We can credit the @WHO coordinated exploration with some things: They got into China after 1 year. They got to see what their Chinese counterparts had prepared for them, itinerary and reports. They got to see what their Chinese counterparts would not share with them or answer...
What I would like is if the team can carefully lay out: What they asked. What answers/data they were given or not given. Their hourly itinerary, who was in attendance at each event/meeting, if there was voting (and if there were non-unanimous votes; just numbers, not identity)...
I understand that a summary, full report & pressers are coming but these have to be signed off by ALL members including 50% of the team who are scientists in China.

Can journalists talk to non-Chinese teammates w/o disclosing their identities to get a handle on what happened?
Read 9 tweets
18 Feb
Some scientists expected this day would come but somehow it's still annoying that it's gotten to a stage where some individuals are infected by 2 or more separate people/events, sometimes resulting in recombination between different SARS2 variants.
newscientist.com/article/226801…
On this topic, one major challenge is getting these new data (raw or assembled genomes) onto public databases ASAP.

I think there's some competition happening among the top databases. This has to stop for the duration of the pandemic. Priority is getting data public ASAP.
It can't be a situation where scientists and developers of vaccines, therapeutics, and diagnostics are learning about new variants from @TheScientistLLC @CNN etc.

Scientists need to have access to these data ASAP so we can optimize all the tools we have to fight this pandemic.
Read 6 tweets
17 Feb
Really good piece in ⁦@NBCNews⁩ by ⁦@KenDilanianNBC⁩ et al.

Questions about how large the covid outbreak was in Wuhan, how early it could’ve started, maybe even Sep 2019 if there were already dozens of unconnected cases in October.. nbcnews.com/health/health-…
Extremely challenging to answer these questions without access to thousands of banked patient samples from Wuhan from fall 2019, and the actual non-aggregated patient records from that time. Not just the 90+ shortlist but thousands of people with pneumonia in Wuhan fall 2019.
Office of Director of National Intelligence: agency "will continue to rigorously examine emerging information.. to determine whether the outbreak began through contact with infected animals or if it was the result of an accident at a laboratory in Wuhan" nbcnews.com/health/health-…
Read 6 tweets
16 Feb
On to my more contentious 🧵 of the night.

“It’s very funny that everyone is worrying about preprints given that, collectively, journals are not doing a great job of keeping misinformation out,” Sever (co-founder of medRxiv and bioRxiv) said.
washingtonpost.com/technology/202…
There's been a lot of criticism of preprints since COVID-19 appeared. I've done my fair share too, breaking down preprints (and mostly peer-reviewed articles).

But I think the misinformation tragedy lies in peer-reviewed journals, NOT preprints.
"In the academic world, the Center for Health Security at Johns Hopkins issued a point-by-point response one week after Yan’s paper appeared on Zenodo"

Why didn't John Hopkins do a point-by-points response to RaTG13 or the #pangolinpapers?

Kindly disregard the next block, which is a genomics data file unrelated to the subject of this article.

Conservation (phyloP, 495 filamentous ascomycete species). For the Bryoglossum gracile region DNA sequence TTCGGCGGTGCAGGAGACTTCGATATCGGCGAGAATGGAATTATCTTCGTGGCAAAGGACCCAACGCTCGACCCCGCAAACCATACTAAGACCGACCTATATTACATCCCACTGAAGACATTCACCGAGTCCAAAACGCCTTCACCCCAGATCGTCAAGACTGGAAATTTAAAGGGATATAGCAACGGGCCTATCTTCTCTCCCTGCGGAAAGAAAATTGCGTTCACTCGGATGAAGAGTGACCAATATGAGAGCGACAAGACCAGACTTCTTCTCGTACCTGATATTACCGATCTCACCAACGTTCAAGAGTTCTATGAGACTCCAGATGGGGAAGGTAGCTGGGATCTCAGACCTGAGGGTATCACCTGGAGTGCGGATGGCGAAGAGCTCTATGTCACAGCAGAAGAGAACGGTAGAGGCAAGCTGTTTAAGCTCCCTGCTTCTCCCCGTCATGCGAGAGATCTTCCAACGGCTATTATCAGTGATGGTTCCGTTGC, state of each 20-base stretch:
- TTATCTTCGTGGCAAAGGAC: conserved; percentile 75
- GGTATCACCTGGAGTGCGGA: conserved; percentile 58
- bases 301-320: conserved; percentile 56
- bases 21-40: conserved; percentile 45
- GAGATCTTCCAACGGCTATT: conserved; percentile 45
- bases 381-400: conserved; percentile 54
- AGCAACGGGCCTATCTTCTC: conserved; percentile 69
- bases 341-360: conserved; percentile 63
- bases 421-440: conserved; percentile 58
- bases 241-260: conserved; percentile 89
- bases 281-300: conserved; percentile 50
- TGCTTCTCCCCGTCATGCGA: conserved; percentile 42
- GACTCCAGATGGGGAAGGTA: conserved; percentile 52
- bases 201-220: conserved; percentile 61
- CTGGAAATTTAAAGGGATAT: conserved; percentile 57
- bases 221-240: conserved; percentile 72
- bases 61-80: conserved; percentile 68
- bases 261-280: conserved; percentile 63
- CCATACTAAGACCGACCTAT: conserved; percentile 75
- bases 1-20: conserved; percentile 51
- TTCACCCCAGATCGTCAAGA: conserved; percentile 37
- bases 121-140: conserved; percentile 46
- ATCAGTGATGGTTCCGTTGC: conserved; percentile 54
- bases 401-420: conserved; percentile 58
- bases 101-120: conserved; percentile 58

Read 12 tweets
15 Feb
Dear @WHO since you had a good conversation with Wuhan scientists, did you ask how many bats & coronaviruses they sampled in each province in China & when, & how many wildlife pathogen sequences they obtained from each province?

This is a question other scientists have asked me.
Without these numbers, it's hard to grasp the extent of risk associated with this research.

And I think even @EcoHealthNYC wouldn't know these numbers for each province in China. So I'm surprised that other scientists think I would know😆 My postdoc powers are very limited!
According to @MarionKoopmans the WIV told you they only isolated 3 SARS viruses from their decade+ of very expensive research. But what's the true value of their work? How many animals did they actually sample, and where and when? How many pathogen sequences were discovered?
Read 14 tweets
15 Feb
We heard from the @washingtonpost editorial board on the need to investigate #laborigins of covid-19.
washingtonpost.com/opinions/globa…

@WSJ editorial board is now also saying the lab hypothesis is important to investigate!

wsj.com/articles/who-a…
Live @WHO presser courtesy of @guardiannews:


Mike Ryan said WHO #originsofcovid mission didn't and doesn't have powers or mandate to investigate. What they participated in, inside China, was a "collaborative process of discovery."
Oh good, someone asked about the 13 early covid-19 virus genomes from Wuhan!

A few identical sequences were from the same individuals. Some sequences with no links to the market were slightly different.

Clarified! Not different strains.

Read 4 tweets
14 Feb
Interview of @Peterfoodsafety @WHO #originsofcovid investigation. On lab origins, “this would not be something that this team, or I believe even WHO alone, would be able to move forward on. That would have to be, I believe, a United Nations-wide approach...”
Well, we just heard it (or read it), and I agree with this assessment- if the international community wants an investigation of lab origins, this team and even WHO cannot be the ones investigating. We need a separate, credible, independent investigation into #laborigins of covid.
What are we waiting for?
Lab leak is a plausible hypothesis that should be investigated regardless of how likely or unlikely.
Read 4 tweets